Jimmy Bautista’s focus on his vision remains as sharp as his skills as a financial whiz kid. The president of flag carrier Philippine Airlines wants it to be a five-star airline or among the best of the world’s best by 2020. That’s three years from today.
To be in the league of global carriers like Emirates, Qatar, Singapore Airlines, Cathay Pacific, Asiana, ANA, and even Garuda, however, Asia’s first airline needs to do a lot of homework.
First, PAL must improve service—online, on the ground, and in flight. That is quite easy, given the Filipino’s natural warmth, hospitality, caring nature, and sense of service. Thus, it is no surprising PAL’s slogan has changed, from Asia’s First, to “the airline with a heart.” Accordingly, PAL has enhanced its Mabuhay Miles priority passenger club and introduced a new Premium Economy on its major jets.
The flag carrier has unveiled its reconfigured A330s that will have 309 seats, configured into Business Class, Premium and Regular Economy.
PAL has taken away more than 100 seats from eight all-economy A330s to make the cabin more spacious. The reconfigured A330s will have all new seats and a new in-flight entertainment system.
Second, PAL must improve its fleet. Again, PAL is on track. By end-2017, the carrier will have 87 aircraft, most of them brand new. That will rise to 96 by 2021.
In the second half of 2017, PAL gets two Boeing 777-300ER for long-haul flights like London and US cities San Francisco and Los Angeles, and five next-generation Bombardier Q-400s for short hops island to island.
PAL will have a new flagship aircraft, the much-awaited twin-engine A350-900. Six are coming, delivered during 2018 and 2019. Another six 350-900s are an option. The A350 can fly non-stop from Manila to New York, crossing over the polar region. PAL will phase out 18 old aircraft and secure 27 brand new planes until 2021.
The third strategy is a little tricky. PAL must improve its home base, the Ninoy Aquino International Airport, which is now bursting at the seams. It is operating beyond its capacity, of 30 million passengers a year. With their fleet expansion, PAL and rival Cebu Pacific could handle already 50 million passengers a year, if given the space. Where will they service that many passengers?
Since 1999, PAL has been operating out of the Naia Terminal 2, brand new under President Estrada. Naia 2, however, is now overcrowded. Terminal 2 had bad toilets. They are now maintained by PAL. Terminal 2 had broken escalators. The airport management ordered new parts. Departing passengers have to sit on the floor waiting for flights, for lack of space.
Meanwhile, PAL has shifted arrivals of its US-originating flights to Terminal 1 and its Middle East flights to Terminal 3. Still, PAL feels constrained. It needs to expand— expand big and urgently. PAL will increase its passenger volume by one million passengers a year over the next five years, or from 15 million today to 20 million.
“The Philippines is five years behind in building its airports,” winces Bautista.
PAL wants to build a new terminal building at the old 8.9-hectare Nayong Pilipino at a cost of P20 billion.
Under president Ramon Ang, in 2014, PAL got a contract to lease from state gambling firm Pagcor the sprawling facility as parking for its wide-body jets, for 20 years, until 2033, at only P40 per square meter. Pagcor now balks at this seemingly low rate and wants to play hardball.
Says PAL: “The existing contract between PAL and Pagcor is legal, valid and based on the terms negotiated by both parties three years ago.” PAL thus expects Pagcor to respect the terms of this contract.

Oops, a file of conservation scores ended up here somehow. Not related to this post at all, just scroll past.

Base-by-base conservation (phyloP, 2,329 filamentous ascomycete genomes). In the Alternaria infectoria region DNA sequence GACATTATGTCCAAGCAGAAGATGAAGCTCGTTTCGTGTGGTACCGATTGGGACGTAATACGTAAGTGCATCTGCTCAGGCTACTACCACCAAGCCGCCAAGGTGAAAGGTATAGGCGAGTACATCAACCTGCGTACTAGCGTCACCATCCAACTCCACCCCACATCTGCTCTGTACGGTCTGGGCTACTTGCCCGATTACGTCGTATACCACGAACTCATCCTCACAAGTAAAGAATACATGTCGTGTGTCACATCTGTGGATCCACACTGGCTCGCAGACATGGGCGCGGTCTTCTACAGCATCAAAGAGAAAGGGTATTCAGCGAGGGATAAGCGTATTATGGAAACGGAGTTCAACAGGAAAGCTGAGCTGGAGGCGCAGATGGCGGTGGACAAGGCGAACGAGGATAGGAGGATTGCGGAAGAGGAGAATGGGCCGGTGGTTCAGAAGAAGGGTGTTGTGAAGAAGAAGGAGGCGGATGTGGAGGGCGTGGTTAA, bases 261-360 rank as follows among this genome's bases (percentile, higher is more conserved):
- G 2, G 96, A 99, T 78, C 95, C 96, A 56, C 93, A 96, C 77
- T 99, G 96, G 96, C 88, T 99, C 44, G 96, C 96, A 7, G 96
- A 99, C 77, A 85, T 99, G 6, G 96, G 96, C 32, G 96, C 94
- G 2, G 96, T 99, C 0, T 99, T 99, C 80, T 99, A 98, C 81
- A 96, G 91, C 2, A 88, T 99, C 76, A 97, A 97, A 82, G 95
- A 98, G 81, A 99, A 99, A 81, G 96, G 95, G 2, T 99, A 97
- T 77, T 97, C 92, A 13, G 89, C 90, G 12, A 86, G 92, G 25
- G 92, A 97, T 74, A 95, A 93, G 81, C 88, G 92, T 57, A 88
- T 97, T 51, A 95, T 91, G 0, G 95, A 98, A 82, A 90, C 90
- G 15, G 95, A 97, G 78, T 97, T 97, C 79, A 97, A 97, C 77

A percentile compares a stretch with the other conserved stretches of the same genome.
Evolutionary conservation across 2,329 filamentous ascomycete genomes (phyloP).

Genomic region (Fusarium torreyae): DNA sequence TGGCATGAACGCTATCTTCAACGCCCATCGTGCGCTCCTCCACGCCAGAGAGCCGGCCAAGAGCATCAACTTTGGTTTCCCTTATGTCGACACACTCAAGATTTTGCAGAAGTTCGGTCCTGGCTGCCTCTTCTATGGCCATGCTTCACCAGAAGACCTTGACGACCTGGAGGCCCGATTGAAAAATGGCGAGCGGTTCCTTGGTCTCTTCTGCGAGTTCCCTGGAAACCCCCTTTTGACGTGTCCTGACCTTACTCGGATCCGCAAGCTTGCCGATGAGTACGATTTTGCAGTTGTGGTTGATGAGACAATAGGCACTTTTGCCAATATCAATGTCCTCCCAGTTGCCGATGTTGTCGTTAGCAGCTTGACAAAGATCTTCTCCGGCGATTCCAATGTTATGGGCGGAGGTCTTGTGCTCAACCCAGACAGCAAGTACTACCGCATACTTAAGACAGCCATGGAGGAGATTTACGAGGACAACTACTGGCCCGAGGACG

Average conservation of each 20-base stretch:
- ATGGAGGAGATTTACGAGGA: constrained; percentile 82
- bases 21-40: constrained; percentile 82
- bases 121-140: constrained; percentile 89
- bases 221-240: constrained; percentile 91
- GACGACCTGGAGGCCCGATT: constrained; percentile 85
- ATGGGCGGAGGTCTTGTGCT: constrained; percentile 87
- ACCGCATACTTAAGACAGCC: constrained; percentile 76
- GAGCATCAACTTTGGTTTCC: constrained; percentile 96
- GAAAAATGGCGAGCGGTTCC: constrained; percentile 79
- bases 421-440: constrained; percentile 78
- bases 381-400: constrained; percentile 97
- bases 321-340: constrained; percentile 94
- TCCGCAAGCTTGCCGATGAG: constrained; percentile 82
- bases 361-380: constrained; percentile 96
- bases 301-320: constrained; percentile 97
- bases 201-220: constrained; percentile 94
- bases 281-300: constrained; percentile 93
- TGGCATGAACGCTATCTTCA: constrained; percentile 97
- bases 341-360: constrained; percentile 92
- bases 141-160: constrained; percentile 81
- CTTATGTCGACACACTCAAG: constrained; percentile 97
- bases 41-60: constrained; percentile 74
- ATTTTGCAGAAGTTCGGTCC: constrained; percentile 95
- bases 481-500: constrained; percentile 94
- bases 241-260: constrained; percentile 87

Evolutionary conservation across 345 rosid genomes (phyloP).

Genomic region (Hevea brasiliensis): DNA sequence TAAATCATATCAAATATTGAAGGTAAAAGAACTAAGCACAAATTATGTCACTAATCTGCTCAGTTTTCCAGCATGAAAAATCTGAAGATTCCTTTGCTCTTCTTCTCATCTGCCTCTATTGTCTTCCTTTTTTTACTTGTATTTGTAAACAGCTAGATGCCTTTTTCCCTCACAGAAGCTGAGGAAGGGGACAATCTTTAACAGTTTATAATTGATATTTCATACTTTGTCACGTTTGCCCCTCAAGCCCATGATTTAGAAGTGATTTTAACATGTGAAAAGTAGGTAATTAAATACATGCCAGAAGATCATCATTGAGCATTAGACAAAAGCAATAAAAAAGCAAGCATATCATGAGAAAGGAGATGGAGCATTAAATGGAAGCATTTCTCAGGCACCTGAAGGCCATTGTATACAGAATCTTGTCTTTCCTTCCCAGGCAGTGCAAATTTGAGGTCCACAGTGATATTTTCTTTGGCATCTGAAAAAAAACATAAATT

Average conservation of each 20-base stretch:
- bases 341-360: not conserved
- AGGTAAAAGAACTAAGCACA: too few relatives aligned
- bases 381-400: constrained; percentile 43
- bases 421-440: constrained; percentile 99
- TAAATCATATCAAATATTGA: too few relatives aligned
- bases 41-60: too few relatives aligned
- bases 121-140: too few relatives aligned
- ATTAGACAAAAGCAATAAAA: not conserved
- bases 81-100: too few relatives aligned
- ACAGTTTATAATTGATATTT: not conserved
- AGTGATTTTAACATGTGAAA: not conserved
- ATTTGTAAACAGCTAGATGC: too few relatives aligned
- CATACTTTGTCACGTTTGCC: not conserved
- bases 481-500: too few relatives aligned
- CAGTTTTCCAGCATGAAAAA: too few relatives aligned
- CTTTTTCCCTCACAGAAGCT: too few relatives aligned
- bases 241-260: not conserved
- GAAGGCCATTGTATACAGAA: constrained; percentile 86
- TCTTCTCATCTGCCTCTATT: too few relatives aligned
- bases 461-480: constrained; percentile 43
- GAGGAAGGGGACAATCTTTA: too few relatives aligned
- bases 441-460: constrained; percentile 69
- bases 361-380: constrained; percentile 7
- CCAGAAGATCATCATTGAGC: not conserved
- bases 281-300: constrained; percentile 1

Asks Bautista: “If we can’t get all the runway and the terminal slots needed at Naia, how can we build our scheduled ‘banks’ of flights that will connect smoothly so we can bring tourists from London to Boracay, or from New Zealand to Bohol?” “PAL wants to decongest Naia while stimulating air travel in the Philippines,” he says.
Southeast Asia is the most dynamic global market for air travel today. International passenger growth is 10 percent per year for the last three years. The trend will continue.
In Asean, fastest growing is Vietnam tourism. It is not that Vietnam is a better place to visit than the Philippines. The Hanoi government is simply focused on tourism and has been expanding facilities rapidly. You know the Vietnamese. They wanted to be the world’s No. 1 rice exporter. They did it. They wanted to be the world’s No. 1 coffee exporter. They did it. They want to be the No. 1 in tourism. They have done it.
Also growing faster than the Philippines are such relatively unknown countries before as Cambodia and Laos. Very soon, with just a single attraction, the temples of Angkor Wat, Cambodia will have more arrivals than the Philippines. In fact, if you remove Balikbayans as among our foreign tourists, Cambodia arrivals and Philippine arrivals are now at par.
Because of infra constraints and congestion at Naia, our main airport, the Philippines and PAL cannot grow as fast we want to. The secret of tourism growth is airports, not tourist attractions. Tourists make do with tourist attractions in their natural state. But they hate bad airports.
Tourists travel not really to look for resorts or tourist attractions, but simply for the heck of traveling. That is why good airports are essential. Airports are the first part of travel experience.
Naia is a bad airport. For at least a couple of years, it was rated the worst airport in the world, even without reckoning with the laglag-bala (bullet planting) racket (where passengers were extorted money allegedly for having a bullet or bullets in their luggage) under the BS Aquino administration.
It’s a pity because the best way to earn foreign exchange is not to borrow or lure foreign investors. It is tourism. Each tourist spends on average $1,200 when he visits the Philippines, which is really more fun to visit.
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